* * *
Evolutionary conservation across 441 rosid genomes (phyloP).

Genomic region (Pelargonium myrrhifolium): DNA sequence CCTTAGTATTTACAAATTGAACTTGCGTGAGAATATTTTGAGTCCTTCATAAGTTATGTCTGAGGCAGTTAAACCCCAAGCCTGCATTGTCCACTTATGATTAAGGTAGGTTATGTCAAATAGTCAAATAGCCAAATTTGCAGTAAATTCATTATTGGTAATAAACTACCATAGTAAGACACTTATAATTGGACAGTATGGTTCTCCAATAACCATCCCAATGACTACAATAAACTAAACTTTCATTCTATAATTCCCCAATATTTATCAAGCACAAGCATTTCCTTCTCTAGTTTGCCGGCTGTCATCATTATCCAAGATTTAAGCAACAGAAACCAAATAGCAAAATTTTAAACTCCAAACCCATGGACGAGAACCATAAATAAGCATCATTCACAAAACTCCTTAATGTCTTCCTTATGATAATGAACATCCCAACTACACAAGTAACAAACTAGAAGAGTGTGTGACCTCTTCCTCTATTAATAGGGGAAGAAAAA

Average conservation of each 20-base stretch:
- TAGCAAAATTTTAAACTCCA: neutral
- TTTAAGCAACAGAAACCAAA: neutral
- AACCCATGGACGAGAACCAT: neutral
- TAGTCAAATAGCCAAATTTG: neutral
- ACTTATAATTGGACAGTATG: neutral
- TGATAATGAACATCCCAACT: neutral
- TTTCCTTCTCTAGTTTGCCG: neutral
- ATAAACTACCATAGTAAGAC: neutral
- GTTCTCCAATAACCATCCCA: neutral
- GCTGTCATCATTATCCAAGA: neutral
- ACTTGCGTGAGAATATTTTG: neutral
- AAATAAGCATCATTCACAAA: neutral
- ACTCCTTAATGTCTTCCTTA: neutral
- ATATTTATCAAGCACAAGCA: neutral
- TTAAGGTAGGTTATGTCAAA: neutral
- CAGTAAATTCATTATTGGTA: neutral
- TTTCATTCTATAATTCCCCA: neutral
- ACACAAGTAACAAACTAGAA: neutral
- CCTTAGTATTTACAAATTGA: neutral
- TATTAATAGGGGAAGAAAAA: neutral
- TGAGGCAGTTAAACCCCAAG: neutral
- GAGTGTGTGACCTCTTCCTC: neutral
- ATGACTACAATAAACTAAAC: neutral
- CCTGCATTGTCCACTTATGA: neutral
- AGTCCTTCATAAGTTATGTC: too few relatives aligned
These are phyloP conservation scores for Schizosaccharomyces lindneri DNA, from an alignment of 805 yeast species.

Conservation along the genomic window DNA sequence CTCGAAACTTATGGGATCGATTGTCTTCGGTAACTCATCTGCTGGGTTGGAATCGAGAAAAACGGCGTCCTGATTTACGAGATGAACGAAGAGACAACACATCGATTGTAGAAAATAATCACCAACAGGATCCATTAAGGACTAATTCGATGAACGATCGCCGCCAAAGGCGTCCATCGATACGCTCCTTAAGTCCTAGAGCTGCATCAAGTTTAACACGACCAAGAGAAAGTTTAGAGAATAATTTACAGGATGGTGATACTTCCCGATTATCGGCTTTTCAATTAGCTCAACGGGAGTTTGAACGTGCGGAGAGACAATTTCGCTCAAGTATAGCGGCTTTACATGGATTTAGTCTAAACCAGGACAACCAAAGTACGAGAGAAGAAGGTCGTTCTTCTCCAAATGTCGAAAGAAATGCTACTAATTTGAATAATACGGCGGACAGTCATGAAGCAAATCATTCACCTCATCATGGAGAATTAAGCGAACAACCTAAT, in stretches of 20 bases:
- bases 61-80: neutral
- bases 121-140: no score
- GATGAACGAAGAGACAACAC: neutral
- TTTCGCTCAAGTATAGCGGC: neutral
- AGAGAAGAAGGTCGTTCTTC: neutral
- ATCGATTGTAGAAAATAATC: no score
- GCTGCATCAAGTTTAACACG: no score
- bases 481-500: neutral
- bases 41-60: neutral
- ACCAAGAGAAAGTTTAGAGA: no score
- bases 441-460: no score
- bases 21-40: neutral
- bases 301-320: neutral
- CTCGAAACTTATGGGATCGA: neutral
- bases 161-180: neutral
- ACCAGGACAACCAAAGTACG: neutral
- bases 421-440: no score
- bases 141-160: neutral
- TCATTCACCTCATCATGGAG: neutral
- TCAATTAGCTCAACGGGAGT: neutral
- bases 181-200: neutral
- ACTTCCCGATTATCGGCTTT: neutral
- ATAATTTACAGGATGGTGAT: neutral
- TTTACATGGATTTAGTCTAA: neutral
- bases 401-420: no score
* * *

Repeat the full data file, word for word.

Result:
Evolutionary conservation across 441 rosid genomes (phyloP).

Genomic region (Pelargonium myrrhifolium): DNA sequence CCTTAGTATTTACAAATTGAACTTGCGTGAGAATATTTTGAGTCCTTCATAAGTTATGTCTGAGGCAGTTAAACCCCAAGCCTGCATTGTCCACTTATGATTAAGGTAGGTTATGTCAAATAGTCAAATAGCCAAATTTGCAGTAAATTCATTATTGGTAATAAACTACCATAGTAAGACACTTATAATTGGACAGTATGGTTCTCCAATAACCATCCCAATGACTACAATAAACTAAACTTTCATTCTATAATTCCCCAATATTTATCAAGCACAAGCATTTCCTTCTCTAGTTTGCCGGCTGTCATCATTATCCAAGATTTAAGCAACAGAAACCAAATAGCAAAATTTTAAACTCCAAACCCATGGACGAGAACCATAAATAAGCATCATTCACAAAACTCCTTAATGTCTTCCTTATGATAATGAACATCCCAACTACACAAGTAACAAACTAGAAGAGTGTGTGACCTCTTCCTCTATTAATAGGGGAAGAAAAA

Average conservation of each 20-base stretch:
- TAGCAAAATTTTAAACTCCA: neutral
- TTTAAGCAACAGAAACCAAA: neutral
- AACCCATGGACGAGAACCAT: neutral
- TAGTCAAATAGCCAAATTTG: neutral
- ACTTATAATTGGACAGTATG: neutral
- TGATAATGAACATCCCAACT: neutral
- TTTCCTTCTCTAGTTTGCCG: neutral
- ATAAACTACCATAGTAAGAC: neutral
- GTTCTCCAATAACCATCCCA: neutral
- GCTGTCATCATTATCCAAGA: neutral
- ACTTGCGTGAGAATATTTTG: neutral
- AAATAAGCATCATTCACAAA: neutral
- ACTCCTTAATGTCTTCCTTA: neutral
- ATATTTATCAAGCACAAGCA: neutral
- TTAAGGTAGGTTATGTCAAA: neutral
- CAGTAAATTCATTATTGGTA: neutral
- TTTCATTCTATAATTCCCCA: neutral
- ACACAAGTAACAAACTAGAA: neutral
- CCTTAGTATTTACAAATTGA: neutral
- TATTAATAGGGGAAGAAAAA: neutral
- TGAGGCAGTTAAACCCCAAG: neutral
- GAGTGTGTGACCTCTTCCTC: neutral
- ATGACTACAATAAACTAAAC: neutral
- CCTGCATTGTCCACTTATGA: neutral
- AGTCCTTCATAAGTTATGTC: too few relatives aligned
These are phyloP conservation scores for Schizosaccharomyces lindneri DNA, from an alignment of 805 yeast species.

Conservation along the genomic window DNA sequence CTCGAAACTTATGGGATCGATTGTCTTCGGTAACTCATCTGCTGGGTTGGAATCGAGAAAAACGGCGTCCTGATTTACGAGATGAACGAAGAGACAACACATCGATTGTAGAAAATAATCACCAACAGGATCCATTAAGGACTAATTCGATGAACGATCGCCGCCAAAGGCGTCCATCGATACGCTCCTTAAGTCCTAGAGCTGCATCAAGTTTAACACGACCAAGAGAAAGTTTAGAGAATAATTTACAGGATGGTGATACTTCCCGATTATCGGCTTTTCAATTAGCTCAACGGGAGTTTGAACGTGCGGAGAGACAATTTCGCTCAAGTATAGCGGCTTTACATGGATTTAGTCTAAACCAGGACAACCAAAGTACGAGAGAAGAAGGTCGTTCTTCTCCAAATGTCGAAAGAAATGCTACTAATTTGAATAATACGGCGGACAGTCATGAAGCAAATCATTCACCTCATCATGGAGAATTAAGCGAACAACCTAAT, in stretches of 20 bases:
- bases 61-80: neutral
- bases 121-140: no score
- GATGAACGAAGAGACAACAC: neutral
- TTTCGCTCAAGTATAGCGGC: neutral
- AGAGAAGAAGGTCGTTCTTC: neutral
- ATCGATTGTAGAAAATAATC: no score
- GCTGCATCAAGTTTAACACG: no score
- bases 481-500: neutral
- bases 41-60: neutral
- ACCAAGAGAAAGTTTAGAGA: no score
- bases 441-460: no score
- bases 21-40: neutral
- bases 301-320: neutral
- CTCGAAACTTATGGGATCGA: neutral
- bases 161-180: neutral
- ACCAGGACAACCAAAGTACG: neutral
- bases 421-440: no score
- bases 141-160: neutral
- TCATTCACCTCATCATGGAG: neutral
- TCAATTAGCTCAACGGGAGT: neutral
- bases 181-200: neutral
- ACTTCCCGATTATCGGCTTT: neutral
- ATAATTTACAGGATGGTGAT: neutral
- TTTACATGGATTTAGTCTAA: neutral
- bases 401-420: no score